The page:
Set against the dystopian backdrop of an abandoned shipyard, model Magda Laguinge transforms in the post-apocalyptic world of Casey Brooks’s new film ‘Magda & Her Cup of Tea’. Styled by Tati Cotliar, the film is a surrealistic take on tea ceremony rituals and charts Magda’s neurotic quest for perfection. Premiering exclusively on Dazed, here Brooks and Cotliar reveal the references behind the project and share a unique behind the scenes film.
Dazed Digital: How did the film come about?
Tati Cotliar: I’ve always liked freaks and neurotic individuals. The film is a story about a girl who’s so lonely that she has managed to turn her sadness into neurosis. She’s created a world where it's possible for her to become obsessed with the perfect position of teacups at her surrealist tea ceremony.
I imagined Magda as being shipwrecked – doomed to go insane, alone with her teacups
DD: Casey you also work as a photographer. How important is fashion film as a medium?
Casey Brooks: Film is still a relatively unexplored medium for fashion, but it holds endless possibilities. It has the opportunity to reach a new audience that print editorials cannot. A certain wall is being broken, which I think will engage eyes and minds on a whole new level. Not only are you able to explore the movement of a garment, which is otherwise only noted on the runway, but now the idea of an editorial has the opportunity to be expanded into a story. It can be revealed over time using new elements to set the mood, such as movement and music.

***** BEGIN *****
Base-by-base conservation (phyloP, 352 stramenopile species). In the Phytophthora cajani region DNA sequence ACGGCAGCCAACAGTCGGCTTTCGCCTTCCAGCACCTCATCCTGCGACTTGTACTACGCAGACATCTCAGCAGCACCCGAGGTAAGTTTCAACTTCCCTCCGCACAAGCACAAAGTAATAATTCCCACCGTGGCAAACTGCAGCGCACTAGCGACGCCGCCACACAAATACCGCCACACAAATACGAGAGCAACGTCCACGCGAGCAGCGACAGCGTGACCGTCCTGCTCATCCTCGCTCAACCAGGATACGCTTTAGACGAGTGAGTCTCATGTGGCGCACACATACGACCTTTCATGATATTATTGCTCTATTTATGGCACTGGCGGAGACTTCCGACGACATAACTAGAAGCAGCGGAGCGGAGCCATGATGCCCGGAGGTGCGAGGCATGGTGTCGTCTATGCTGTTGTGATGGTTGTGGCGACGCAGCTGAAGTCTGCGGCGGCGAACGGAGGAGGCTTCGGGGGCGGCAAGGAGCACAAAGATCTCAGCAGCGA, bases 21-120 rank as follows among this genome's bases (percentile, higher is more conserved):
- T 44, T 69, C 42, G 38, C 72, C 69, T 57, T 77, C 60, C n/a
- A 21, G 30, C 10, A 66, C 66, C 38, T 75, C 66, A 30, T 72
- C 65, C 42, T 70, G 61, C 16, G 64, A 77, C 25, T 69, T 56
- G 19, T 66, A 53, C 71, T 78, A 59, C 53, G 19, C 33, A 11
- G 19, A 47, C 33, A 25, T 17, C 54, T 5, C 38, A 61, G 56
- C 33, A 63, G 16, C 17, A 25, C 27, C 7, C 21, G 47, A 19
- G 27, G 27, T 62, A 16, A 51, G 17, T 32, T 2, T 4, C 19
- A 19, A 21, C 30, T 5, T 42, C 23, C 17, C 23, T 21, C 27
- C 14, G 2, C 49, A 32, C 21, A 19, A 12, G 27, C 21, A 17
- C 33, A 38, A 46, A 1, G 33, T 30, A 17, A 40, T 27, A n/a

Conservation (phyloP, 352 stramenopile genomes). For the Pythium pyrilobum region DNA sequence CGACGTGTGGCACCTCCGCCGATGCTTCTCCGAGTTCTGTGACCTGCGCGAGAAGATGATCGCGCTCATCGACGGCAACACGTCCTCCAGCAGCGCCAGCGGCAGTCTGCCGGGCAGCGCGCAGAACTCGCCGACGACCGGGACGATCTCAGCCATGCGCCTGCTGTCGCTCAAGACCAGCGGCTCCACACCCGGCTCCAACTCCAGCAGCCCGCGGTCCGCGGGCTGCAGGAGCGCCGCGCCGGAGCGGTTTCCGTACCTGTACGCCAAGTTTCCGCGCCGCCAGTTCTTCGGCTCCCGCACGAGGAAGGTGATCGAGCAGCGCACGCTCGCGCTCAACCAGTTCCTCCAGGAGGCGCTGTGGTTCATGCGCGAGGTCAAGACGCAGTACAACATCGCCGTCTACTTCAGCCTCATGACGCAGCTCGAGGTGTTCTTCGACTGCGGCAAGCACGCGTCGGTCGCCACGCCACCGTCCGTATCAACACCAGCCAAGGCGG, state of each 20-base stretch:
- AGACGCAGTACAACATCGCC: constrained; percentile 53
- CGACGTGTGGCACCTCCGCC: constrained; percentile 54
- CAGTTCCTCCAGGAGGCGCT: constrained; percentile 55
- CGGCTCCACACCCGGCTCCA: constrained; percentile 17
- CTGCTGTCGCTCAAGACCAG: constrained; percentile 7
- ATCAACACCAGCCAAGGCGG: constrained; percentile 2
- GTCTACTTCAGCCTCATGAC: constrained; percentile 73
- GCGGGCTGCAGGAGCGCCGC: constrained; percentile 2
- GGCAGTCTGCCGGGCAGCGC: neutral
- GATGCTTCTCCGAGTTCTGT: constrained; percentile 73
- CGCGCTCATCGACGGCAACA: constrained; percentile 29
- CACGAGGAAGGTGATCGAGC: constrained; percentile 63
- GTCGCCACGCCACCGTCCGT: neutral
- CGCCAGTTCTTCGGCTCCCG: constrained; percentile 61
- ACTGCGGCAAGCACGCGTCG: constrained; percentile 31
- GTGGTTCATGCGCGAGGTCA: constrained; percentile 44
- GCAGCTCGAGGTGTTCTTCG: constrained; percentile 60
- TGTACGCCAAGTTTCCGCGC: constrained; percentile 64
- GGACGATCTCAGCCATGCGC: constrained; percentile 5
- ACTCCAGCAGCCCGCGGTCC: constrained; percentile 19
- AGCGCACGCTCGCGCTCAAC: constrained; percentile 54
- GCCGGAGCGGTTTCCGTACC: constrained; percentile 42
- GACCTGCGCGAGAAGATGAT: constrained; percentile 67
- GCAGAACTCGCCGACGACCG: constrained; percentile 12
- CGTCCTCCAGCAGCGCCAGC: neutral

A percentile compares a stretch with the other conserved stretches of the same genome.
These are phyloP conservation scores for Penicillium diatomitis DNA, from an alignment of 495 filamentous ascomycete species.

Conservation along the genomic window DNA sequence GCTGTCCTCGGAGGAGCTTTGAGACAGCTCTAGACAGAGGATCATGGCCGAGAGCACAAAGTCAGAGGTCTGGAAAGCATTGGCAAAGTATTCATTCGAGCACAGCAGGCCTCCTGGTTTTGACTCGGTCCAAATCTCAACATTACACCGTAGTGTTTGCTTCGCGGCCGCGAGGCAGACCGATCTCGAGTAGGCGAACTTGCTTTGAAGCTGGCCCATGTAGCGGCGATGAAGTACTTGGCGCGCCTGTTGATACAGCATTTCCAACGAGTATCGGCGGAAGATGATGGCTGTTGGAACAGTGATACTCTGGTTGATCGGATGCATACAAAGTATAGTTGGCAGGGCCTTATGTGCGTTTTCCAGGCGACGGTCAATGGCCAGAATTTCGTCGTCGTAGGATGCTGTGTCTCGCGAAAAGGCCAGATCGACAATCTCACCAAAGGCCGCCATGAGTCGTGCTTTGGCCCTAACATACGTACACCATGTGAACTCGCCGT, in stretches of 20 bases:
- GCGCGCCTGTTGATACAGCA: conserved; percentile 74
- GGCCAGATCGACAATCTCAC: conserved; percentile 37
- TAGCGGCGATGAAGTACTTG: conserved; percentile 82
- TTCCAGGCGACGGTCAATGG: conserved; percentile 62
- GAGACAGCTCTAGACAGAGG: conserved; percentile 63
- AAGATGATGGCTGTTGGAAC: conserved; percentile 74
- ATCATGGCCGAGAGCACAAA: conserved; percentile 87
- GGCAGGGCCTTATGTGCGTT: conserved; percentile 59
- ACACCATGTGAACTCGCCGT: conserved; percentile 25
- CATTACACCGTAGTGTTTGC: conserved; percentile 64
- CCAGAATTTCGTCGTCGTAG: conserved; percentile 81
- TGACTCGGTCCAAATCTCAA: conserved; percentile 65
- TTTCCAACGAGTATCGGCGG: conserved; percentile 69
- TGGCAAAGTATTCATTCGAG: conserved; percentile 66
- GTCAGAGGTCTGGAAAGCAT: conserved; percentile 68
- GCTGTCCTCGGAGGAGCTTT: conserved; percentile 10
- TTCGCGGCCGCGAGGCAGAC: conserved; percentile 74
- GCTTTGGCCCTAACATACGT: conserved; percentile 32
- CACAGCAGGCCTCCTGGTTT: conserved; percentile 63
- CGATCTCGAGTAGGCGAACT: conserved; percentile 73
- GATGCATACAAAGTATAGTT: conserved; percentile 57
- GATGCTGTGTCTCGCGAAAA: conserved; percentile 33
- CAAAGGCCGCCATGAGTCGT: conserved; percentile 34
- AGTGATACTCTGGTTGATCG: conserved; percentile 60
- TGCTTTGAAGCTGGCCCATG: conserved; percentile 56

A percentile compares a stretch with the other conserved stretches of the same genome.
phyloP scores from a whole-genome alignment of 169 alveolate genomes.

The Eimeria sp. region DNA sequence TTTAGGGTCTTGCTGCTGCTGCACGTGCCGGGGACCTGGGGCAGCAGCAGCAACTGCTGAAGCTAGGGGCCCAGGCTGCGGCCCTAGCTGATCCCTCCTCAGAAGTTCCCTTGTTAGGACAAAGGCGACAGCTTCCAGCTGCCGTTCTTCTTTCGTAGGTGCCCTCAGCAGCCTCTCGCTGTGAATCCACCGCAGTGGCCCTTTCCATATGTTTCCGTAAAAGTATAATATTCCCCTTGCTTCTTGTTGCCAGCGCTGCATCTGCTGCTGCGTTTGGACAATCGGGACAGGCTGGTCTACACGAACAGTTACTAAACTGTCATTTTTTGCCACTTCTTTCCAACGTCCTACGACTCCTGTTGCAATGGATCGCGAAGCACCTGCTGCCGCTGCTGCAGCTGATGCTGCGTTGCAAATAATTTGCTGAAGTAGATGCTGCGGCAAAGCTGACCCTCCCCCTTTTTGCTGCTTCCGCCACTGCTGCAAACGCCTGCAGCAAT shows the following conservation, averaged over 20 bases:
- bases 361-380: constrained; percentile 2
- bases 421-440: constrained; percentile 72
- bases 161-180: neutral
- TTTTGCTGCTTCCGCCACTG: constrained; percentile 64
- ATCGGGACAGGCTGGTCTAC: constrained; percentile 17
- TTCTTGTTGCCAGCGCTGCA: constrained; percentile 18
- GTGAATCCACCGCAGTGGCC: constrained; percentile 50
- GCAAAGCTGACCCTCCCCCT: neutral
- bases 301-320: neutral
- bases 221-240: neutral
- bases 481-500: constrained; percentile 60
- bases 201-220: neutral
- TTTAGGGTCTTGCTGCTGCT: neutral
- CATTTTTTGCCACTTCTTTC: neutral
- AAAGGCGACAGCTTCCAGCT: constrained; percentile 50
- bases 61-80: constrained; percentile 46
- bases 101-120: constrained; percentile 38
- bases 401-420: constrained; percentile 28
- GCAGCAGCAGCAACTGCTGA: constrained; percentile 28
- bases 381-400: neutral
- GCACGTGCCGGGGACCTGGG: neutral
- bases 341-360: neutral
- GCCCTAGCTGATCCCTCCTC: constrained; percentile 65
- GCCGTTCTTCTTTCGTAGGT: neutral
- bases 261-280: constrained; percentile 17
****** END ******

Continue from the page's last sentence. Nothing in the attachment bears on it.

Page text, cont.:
DD: Why did you choose an abandoned shipyard as the backdrop for the film?
Casey Brooks: Its shapes and textures were almost post-apocalyptic and provided a nice contrast to our story. I imagined Magda as being shipwrecked – doomed to go insane, alone with her teacups. The film is meant to be light, but we wanted the aesthetic to be a little darker and the ship graveyard achieved that.
Tati Cotliar: We really liked the idea of a tea ceremony, but we gave it a twist by converting the teacups into rough metal and they became almost destroyed objects. The surrealistic factor was given by all of these ships being half-sunken in a perfect diagonal way, much like Magda's twisted craziness.
DD: Tati, you've created this strong visual character through your choice in styling, how would you describe the girl in the film?
Tati Cotliar: To me, she is a sort of the perfect-imperfect woman. I thought of a mixture of all the qualities I like in a woman from cinematic characters – think of a Woody Allen woman, mixed with a Wes Anderson girl, mixed with Alice in Wonderland, mixed with a spoiled little girl (maybe Violet from Tim Burton's Charlie and the Chocolate Factory) and finally mixed with a mute German expressionist character who can only communicate and express herself through gesture. She is ultra smart but so neurotic that it turns her sadness and loneliness into obsessive repetition.